I Am Reading Latin Series Set
By Marie Carducci Bolchazy
Illustrated by Kristie Stock
Translated by Mardah B.C. Weinfield
The "I am Reading Latin" series functions as an excellent opportunity to introduce your children to the Latin language as young as 4 years old. Through each story, primary children can learn:
- Quot Animalia? - the names of many common animals, and also Roman numerals for numbers 1-12 and 100.
- Quo Colore est? - many different colors and nouns commonly associated with those colors
- Quid Edam? - common breakfast, lunch, and dinner foods
- Quis me amat? - Latin words for family members
- I am Reading Latin CD - complete with Latin pronunciation of all four stories.
Experts recommend that children start a foreign language as early as possible.
Comments and Reviews
BUT THAT’S A BABY BOOK!
Although I have no children or relatives young enough to give the children’s series of Latin books to, I do delight in giving a copy to former Latin students as a baby gift for their children and to language teachers when they have their own children. I also like to use these four books in my college Latin class.
Marie Bolchazy created this series in order to respond to requests from customers for primary-level Latin books. Quot Animalia?, Quis Me Amat?, Quo Colore Est?, and Quid Edam? are written for 4- to 8-year-olds. But, just as adults learning to read English find children’s books helpful because they are manageable, beginning language students benefit from reading a Latin book written for children. While the repetition of words and sounds combined with the simple story line engage the students’ interest, the student is learning the language directly and reviewing vocabulary and forms.
One way I like to use these books is in a course called Understanding Spoken Latin. If I weren’t able to offer this one-credit course to upper level Latin students, I would incorporate the principles into the regular Latin classes. Because I want the students to concentrate on hearing the words and sounds instead of depending on seeing the spelling, I hide the Latin words and say them as I show the pictures. Then I give the students a list of ten words selected from the vocabulary to learn for their spoken vocabulary test the next week. Next we look at the pictures again with the vocabulary visible. The next week we practice again with the words hidden. Quis Me Amat? works particularly well because vocabulary the students are already familiar with (pater, familia, amat) increase their comprehension, and vocabulary extended from these words or others force them to listen to the pronunciation: patruus, consobrini, animadverto.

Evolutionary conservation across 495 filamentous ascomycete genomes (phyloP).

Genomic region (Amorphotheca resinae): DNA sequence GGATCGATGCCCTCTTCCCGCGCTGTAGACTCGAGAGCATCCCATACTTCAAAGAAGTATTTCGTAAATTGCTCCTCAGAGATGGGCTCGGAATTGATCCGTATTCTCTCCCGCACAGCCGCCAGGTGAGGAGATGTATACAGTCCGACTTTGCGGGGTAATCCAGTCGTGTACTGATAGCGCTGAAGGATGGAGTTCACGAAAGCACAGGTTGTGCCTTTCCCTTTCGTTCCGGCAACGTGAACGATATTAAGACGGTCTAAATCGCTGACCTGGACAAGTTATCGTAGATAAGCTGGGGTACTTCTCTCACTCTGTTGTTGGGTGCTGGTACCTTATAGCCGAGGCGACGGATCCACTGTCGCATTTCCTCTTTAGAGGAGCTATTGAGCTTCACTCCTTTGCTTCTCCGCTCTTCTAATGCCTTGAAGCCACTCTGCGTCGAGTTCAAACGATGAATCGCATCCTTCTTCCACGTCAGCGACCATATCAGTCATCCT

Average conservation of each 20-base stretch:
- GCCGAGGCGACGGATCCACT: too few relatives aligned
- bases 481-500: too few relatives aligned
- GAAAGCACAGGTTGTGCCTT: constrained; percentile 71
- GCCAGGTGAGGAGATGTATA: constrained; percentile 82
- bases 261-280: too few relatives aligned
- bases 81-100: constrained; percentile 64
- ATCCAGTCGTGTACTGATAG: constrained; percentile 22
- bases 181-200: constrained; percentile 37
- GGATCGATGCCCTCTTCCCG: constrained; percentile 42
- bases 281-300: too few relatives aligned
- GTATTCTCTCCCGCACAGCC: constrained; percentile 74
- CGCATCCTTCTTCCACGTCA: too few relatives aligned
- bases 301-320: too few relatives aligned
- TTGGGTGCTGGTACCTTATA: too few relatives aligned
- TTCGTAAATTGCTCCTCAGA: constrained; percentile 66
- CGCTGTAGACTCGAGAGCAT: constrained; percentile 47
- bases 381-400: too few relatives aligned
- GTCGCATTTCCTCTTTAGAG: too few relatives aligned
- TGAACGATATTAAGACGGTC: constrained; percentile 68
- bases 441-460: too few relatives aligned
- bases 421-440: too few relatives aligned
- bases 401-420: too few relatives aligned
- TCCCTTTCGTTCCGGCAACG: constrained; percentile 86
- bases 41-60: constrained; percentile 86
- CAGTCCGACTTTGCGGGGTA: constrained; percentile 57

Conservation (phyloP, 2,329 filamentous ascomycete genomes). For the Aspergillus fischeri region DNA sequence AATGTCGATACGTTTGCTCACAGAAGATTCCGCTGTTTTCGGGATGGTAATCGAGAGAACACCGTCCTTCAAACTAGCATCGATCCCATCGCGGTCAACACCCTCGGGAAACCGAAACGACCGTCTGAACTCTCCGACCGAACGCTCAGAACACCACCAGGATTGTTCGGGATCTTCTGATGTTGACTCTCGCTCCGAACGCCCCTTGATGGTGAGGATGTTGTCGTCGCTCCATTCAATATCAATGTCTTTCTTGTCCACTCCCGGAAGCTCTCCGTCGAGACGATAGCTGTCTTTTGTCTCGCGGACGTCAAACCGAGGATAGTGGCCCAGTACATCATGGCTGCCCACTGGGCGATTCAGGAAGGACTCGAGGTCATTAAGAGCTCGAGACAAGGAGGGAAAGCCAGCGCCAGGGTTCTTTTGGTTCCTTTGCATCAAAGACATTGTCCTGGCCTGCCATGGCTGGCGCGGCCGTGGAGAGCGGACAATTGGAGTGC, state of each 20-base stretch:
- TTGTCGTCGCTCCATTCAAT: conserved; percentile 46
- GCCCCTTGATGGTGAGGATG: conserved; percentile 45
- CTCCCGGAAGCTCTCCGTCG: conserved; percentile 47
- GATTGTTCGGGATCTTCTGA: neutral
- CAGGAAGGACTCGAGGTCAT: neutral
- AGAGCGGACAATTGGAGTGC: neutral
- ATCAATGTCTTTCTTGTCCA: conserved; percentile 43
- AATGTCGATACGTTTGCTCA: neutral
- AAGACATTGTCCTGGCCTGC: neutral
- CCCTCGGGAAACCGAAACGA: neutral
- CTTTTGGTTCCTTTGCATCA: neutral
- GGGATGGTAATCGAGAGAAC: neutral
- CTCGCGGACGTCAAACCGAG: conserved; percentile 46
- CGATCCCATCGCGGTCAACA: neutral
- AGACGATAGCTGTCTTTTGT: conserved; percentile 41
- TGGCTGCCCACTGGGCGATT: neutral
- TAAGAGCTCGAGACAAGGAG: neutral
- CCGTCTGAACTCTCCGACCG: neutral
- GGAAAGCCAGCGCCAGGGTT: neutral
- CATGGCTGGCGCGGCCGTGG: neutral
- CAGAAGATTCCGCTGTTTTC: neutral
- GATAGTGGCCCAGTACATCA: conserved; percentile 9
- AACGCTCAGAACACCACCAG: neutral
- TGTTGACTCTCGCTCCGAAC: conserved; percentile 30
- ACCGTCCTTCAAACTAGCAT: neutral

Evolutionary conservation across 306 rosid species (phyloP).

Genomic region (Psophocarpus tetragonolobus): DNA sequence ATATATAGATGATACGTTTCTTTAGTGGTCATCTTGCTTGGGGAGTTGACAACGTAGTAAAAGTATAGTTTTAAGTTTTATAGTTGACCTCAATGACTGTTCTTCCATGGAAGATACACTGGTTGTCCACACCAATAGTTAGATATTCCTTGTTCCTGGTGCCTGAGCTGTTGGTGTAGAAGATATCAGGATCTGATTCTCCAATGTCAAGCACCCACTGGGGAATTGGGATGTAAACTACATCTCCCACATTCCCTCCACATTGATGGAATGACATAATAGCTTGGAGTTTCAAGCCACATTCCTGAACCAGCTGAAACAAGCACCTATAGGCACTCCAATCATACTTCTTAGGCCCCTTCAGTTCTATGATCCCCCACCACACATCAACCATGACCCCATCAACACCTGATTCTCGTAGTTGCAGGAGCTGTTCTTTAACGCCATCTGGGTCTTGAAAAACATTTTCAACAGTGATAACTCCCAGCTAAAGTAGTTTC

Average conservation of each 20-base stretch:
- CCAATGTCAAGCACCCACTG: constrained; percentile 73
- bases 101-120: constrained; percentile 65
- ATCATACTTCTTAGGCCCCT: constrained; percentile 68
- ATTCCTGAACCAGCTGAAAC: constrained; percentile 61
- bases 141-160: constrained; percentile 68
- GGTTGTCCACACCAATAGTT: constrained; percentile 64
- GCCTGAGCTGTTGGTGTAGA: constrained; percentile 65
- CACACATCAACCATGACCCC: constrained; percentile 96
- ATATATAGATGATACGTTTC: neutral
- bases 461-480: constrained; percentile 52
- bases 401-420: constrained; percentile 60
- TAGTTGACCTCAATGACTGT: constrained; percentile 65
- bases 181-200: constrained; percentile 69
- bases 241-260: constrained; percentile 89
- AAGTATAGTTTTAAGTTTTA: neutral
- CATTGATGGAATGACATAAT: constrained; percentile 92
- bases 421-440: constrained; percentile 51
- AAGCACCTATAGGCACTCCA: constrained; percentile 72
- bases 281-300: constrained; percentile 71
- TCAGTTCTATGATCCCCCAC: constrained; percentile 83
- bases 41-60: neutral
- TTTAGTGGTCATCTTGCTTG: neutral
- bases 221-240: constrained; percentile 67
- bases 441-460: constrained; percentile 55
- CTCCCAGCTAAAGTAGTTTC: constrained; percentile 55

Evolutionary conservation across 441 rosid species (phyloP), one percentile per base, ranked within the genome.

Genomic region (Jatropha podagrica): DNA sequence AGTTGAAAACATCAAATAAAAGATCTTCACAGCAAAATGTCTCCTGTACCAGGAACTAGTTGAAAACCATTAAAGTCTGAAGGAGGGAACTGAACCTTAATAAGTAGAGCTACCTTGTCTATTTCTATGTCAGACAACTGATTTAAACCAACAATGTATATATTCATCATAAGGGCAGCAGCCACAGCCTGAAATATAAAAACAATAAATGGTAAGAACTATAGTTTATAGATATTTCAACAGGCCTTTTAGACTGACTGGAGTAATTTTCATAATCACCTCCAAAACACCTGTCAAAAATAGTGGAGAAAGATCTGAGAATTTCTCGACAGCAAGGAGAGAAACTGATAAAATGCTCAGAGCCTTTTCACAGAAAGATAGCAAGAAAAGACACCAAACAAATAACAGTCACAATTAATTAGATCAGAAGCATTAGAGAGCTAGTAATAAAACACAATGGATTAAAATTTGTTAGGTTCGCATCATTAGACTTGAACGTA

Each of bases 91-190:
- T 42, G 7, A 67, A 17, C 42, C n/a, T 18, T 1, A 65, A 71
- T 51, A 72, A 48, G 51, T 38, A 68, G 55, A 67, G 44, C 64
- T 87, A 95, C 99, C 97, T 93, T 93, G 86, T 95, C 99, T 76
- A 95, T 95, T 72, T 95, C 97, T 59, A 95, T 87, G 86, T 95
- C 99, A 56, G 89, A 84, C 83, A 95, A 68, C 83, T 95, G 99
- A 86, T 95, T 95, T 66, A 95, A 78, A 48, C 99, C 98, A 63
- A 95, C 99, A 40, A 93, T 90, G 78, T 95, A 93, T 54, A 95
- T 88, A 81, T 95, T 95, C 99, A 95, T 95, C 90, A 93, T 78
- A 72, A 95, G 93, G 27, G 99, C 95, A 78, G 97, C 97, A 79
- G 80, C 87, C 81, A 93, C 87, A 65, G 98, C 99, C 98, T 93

In my college elementary Latin course, I use Quid Edam? to present vocabulary for everyday foods, which (except for crustulum, mel, and mala) the students will not encounter in the Wheelock or other elementary texts. Last year one of my students consistently brought a box of orange juice to her 8:00 a.m. Latin class; because I couldn’t remember the Latin word, I used the occasion for reading Quid Edam? one day. I used the document camera to project the drawings. The students enjoyed the humor of the illustrations and the Latin asides written in them, chuckling and vocalizing each time vae appeared. The vocabulary reviewed their first- and second-declension noun endings and familiarized them with third declension nouns. The occasional verbs and adjectives provided good review in memorable contexts. After we found sucus, the glossary at the back with examples of English derivatives provided an English lesson.
Quot Animalia? is fun and helpful because the students are curious about animal names and can extend their vocabulary beyond their elementary text. Quot Animalia? also helps review singular and plural nominative forms in the different declensions and provides excellent practice with numbers. This year I will see if any student is up to the challenge of counting (in Latin) centum aranei. And I will pull out this book at the first sign of the class’ forgetting what the neuter plural is: animalia, animalia, ubique!
Likewise, Quo Colore Est? provides names of colors not available in the Wheelock text. The students were surprised at aurantiacus (to go with the sucus earlier) before they had a chance to make the connection between the spelling and sound. The illustrations provide a context for each color, and the three gender forms for nominative case are good review for later in the course when third-declension adjectives are being studied.
The practical vocabulary enhances the students’ conversational vocabulary and updates their etymological sense of an ancient language. Learning names of relatives, colors, food, and animals lets them see Latin as a living language, which indeed it is, as it lives on in the Romance languages and in English. The question words quot, quo, quis, and quid quickly become familiar in both sight and sound and can be modeled in other conversation in the class.
If you wish to use each book for particular review, this chart shows what each book is especially helpful for:
- Quot Animalia?: nominative singular and plural, numbers
- Quis Amat?: verb endings, nominative and accusative cases
- Quid Edam?: 1st-, 2nd-, and 3rd- declensions
- Quo Colore?: 3rd- declension adjectives
No matter the age of your students, I think they will enjoy the diversion in class, while practicing their Latin simultaneously. They may also purchase a copy for their own young relatives and want to have their own copy to one day teach their own children the language they learned.
— Vicki Wine